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Exploring Cardigan, Wales

Submitted by Bethany on Wed, 12/18/2019 - 10:00

On the day that we ventured to Mwnt with Steve, we also made it over to Cardigan, the bigger town in the area. This is also the closest town with good grocery stores (Tesco and Aldi) so we have been back several times to stock up! Every time we went we explored a little bit more of the area. I really love the High Street in Cardigan and this is totally the kind of town I would love to settle down in when we finally get to live here for real! 

In addition to all of the shops on the High Street there is a huge indoor market area where a multitude of vendors have little booths set up. It was pretty much exactly like the markets we went to in Fremantle, Australia except that instead of hot it was cold. If you know me by now you know I'll take the cold over the heat any day! There were these neat wicker dolphins hanging from the ceiling, I assume a nod to the supposedly famous dolphins that hang out in the nearby Cardigan Bay. 

As we left the market I noticed a plaque on the ground denoting that a time capsule was buried underneath. The time capsule was placed there on New Year's Eve 2010 - in celebration of the town existing for 900 years. Nine hundred years!! This is something I don't think I'll ever get over when in the UK - exploring towns and places that existed centuries before the USA was even a dream in somebody's mind. There was nothing noting when the time capsule would be opened...perhaps another 900 years? 

Almost every time we go we take a while to wander up and down the High Street. We are always impressed with how many people are out and about. Whether it's a Saturday afternoon or a random Tuesday morning the streets are always bustling. When I've lived in towns with similar main streets (Ames, Fort Dodge) I have never seen them this busy, unless there was some special event. I love that people here really seem to invest in their towns. My absolute favorite part was the day we wandered around with Steve and there was a man sitting on a little side street, playing the accordion. He was very good and the music lent an air of magic to an ordinary day, like life was suddenly a quaint movie complete with soundtrack. We put some money in his case to show our appreciation.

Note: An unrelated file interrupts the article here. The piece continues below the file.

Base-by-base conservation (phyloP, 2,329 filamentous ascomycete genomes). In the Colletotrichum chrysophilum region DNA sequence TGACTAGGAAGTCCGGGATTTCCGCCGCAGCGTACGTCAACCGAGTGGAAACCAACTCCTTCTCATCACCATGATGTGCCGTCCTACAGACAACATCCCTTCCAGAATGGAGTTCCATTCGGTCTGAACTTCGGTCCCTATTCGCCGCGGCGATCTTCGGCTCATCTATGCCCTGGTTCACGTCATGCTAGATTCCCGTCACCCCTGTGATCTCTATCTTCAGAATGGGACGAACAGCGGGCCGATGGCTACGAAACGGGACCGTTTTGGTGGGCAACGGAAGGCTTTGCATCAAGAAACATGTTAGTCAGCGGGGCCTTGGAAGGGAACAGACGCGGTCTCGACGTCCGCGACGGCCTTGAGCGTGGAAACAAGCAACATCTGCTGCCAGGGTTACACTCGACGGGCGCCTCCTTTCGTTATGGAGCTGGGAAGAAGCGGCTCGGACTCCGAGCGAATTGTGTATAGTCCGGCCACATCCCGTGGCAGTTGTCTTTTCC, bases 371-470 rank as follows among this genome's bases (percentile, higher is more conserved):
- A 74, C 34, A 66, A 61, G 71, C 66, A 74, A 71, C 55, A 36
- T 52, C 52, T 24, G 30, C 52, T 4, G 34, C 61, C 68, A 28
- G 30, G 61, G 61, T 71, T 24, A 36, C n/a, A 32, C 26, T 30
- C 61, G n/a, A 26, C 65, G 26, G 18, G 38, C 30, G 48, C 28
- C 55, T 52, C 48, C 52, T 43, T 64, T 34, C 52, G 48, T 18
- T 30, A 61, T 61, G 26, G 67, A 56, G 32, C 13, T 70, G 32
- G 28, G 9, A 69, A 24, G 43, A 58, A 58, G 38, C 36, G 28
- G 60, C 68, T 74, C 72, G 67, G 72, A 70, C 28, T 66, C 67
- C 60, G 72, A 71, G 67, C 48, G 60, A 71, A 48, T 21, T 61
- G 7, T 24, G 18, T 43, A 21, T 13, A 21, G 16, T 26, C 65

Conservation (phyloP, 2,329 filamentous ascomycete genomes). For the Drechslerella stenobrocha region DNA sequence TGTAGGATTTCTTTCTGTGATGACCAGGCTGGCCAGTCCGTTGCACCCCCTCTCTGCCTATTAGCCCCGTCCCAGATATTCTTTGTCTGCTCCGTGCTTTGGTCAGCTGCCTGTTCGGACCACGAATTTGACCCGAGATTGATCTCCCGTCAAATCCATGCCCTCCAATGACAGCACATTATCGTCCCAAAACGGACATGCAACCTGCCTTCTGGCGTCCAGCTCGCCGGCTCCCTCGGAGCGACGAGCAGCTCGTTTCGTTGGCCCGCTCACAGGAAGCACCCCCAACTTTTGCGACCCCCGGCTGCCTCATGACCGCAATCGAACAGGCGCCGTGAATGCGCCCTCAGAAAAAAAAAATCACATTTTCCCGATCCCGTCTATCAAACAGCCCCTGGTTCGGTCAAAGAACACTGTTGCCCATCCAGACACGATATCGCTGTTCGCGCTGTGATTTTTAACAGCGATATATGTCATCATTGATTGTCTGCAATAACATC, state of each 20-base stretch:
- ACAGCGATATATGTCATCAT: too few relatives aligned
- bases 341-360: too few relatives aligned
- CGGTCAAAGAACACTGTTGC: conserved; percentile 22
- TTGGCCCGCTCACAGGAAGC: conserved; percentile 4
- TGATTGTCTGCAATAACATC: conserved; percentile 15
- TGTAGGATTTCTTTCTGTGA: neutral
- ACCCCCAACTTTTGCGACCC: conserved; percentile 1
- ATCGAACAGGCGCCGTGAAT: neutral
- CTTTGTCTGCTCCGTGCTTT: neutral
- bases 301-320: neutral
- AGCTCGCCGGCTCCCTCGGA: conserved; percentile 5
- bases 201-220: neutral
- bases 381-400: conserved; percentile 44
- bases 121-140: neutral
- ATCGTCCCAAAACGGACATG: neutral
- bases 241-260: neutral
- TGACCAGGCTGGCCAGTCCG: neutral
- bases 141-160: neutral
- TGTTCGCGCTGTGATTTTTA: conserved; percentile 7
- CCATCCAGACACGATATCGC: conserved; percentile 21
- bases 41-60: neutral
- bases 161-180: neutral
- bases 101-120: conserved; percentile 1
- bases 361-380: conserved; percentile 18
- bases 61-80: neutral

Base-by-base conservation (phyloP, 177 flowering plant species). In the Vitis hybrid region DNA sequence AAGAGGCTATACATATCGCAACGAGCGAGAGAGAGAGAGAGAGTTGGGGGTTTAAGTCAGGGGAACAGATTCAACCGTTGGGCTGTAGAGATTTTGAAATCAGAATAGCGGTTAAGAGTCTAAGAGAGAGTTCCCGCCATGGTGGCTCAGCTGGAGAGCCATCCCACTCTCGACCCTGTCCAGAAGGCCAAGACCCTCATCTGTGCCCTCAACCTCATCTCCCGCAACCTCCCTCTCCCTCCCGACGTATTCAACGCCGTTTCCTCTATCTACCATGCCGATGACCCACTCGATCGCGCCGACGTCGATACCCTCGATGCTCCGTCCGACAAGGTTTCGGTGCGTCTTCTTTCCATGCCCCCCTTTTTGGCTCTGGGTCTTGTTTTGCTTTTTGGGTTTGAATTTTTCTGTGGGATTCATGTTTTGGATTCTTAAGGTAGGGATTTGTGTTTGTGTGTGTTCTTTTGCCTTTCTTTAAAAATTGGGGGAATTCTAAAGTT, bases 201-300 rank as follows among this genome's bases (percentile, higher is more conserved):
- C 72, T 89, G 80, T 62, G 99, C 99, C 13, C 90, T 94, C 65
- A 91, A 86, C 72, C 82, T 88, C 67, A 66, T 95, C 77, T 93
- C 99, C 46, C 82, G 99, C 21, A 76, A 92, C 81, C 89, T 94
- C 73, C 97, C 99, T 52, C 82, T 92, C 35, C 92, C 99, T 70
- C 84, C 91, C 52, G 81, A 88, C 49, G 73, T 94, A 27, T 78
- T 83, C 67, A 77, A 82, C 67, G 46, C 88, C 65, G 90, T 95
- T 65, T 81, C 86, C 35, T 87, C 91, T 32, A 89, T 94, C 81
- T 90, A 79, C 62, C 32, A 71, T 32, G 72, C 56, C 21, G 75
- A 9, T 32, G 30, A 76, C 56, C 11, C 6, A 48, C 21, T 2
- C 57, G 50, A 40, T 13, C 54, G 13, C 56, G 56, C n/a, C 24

Of course, a close second favorite for me is all the charity shops! I don't think I made it to all of them, but over the course of our visits, I explored quite a few of them. I found plenty of things I wished I could buy (including a fully lit and decorated Christmas tree for only £10!) but I restricted myself to only a few things I actually needed - a pair of jeans and a real winter coat. I cannot wait until we settle down sometime next year and I can start furnishing a home with treasures I find at the charity shop. Until then, I do love my new (to me) jeans that were only £3 and this coat was only £12!

At the end of the High Street is the castle (which we skipped! So unlike us!) and then the river. The bridge was old, stone and beautiful, and this area in front of it appeared to be some sort of outdoor theater area. 

The first time that we went to get my fingerprints taken, we asked for recommendations at both the library and the post office as to where we could get a good English breakfast. Both places emphatically recommended the Priory Cafe so that's where we went! Every iteration of the English breakfast seems to be just a little bit different, and I'm still working out what my favorite version is. This one contained 3 pieces of bacon, 2 sausages, 1 egg, mushrooms, beans, a hashbrown, black pudding, fry bread and toast (not pictured). Joel and I did make one mistake here - we each ordered one instead of splitting it! We thought we were hungry enough...but this is so. much. food. We have decided that from now on we will always split an English breakfast. 

We kept our promise the next time we got one, which was on the way home from the grocery store one Saturday. Joel spotted a sign for a roadside food truck so, on a whim, we decided to stop. I was grateful that this English breakfast came with a cup of tea as we ended up sitting outside to eat it and the hot drink came in handy.

They were nice enough to split the meal onto two plates for us - you can see that even with splitting what is supposed to be one meal we each had a full plate! This one was the same as the one before minus the black pudding/hashbrown/fry bread and plus tomatoes. I missed the fry bread but I don't mind not having the black pudding or hashbrown. Also, the mushrooms in this one were some of the best I've had - whatever seasonings they used were delicious! 

We actually had a third English breakfast at a cafe near the bus stop just this past weekend. However, we were so hungry at the time I forgot to take a picture. This one swapped the fry bread and hashbrown for chips (aka french fries) and instead of whole cooked tomatoes, they were crushed tomatoes. I really liked this version! We complimented the chef on his chips as they were some of the best we've had, and he said the secret was he made them fresh from actual potatoes - they weren't frozen from a bag. No wonder they were so good! 

I may be kind of obsessed with finding the best (in my opinion) English breakfast and I plan to keep trying new places until I find it. I'm hoping once we settle down I'll find a local place with my favorite and become a regular there! 

Okay, enough about food. If you ever find yourself in western Wales, Cardigan is a great little town to visit! 

XOXO, Bethany 

 

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